Only Christianity can resolve the existential angst of our existence, because it is only in Christ that all things are made new. We will feel pain and the weight of suffering, but the mystery of the cross elevates these experiences to union with the Incarnate Christ, and it is only union with the resurrected Christ that fulfills our entire being in the world. It is the reason why we exist at all. Saint Augustine perfectly articulated this when he said our hearts are restless until they rest in Him.

The choices are clear – the truth of Christ or the deceptive lies of a satanic nihilism.

Romans 8 (Douay-Rheims)

There is now therefore no condemnation to them that are in Christ Jesus, who walk not according to the flesh.

For the law of the spirit of life, in Christ Jesus, hath delivered me from the law of sin and of death.

For what the law could not do, in that it was weak through the flesh; God sending his own Son, in the likeness of sinful flesh and of sin, hath condemned sin in the flesh;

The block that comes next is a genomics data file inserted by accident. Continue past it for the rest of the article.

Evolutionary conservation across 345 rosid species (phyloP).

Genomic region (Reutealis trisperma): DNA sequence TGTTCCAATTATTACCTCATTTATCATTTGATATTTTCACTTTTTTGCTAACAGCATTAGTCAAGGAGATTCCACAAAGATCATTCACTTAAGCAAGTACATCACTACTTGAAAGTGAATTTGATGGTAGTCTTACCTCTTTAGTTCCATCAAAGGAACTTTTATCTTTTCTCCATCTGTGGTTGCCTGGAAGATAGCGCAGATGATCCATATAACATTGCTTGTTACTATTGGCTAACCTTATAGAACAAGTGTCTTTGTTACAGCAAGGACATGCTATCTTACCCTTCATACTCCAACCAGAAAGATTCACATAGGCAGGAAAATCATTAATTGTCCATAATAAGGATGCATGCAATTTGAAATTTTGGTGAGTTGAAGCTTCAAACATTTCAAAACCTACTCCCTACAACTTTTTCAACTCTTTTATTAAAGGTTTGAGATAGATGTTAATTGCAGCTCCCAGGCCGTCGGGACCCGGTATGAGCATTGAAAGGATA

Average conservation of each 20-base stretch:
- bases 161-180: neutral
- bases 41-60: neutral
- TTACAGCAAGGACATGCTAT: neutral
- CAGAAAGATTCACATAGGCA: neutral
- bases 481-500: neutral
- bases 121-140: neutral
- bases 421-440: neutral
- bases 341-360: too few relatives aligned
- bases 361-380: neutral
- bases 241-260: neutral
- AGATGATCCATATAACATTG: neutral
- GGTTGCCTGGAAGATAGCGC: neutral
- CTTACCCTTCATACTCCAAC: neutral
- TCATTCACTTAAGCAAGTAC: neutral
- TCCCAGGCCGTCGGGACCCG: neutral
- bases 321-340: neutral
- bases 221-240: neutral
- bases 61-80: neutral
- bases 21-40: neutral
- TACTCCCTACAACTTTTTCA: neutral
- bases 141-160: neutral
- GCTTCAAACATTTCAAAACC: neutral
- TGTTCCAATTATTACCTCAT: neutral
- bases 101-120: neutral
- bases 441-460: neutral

That the justification of the law might be fulfilled in us, who walk not according to the flesh, but according to the spirit.

For they that are according to the flesh, mind the things that are of the flesh; but they that are according to the spirit, mind the things that are of the spirit.

For the wisdom of the flesh is death; but the wisdom of the spirit is life and peace.

 Because the wisdom of the flesh is an enemy to God; for it is not subject to the law of God, neither can it be.

And they who are in the flesh, cannot please God.

But you are not in the flesh, but in the spirit, if so be that the Spirit of God dwell in you. Now if any man have not the Spirit of Christ, he is none of his.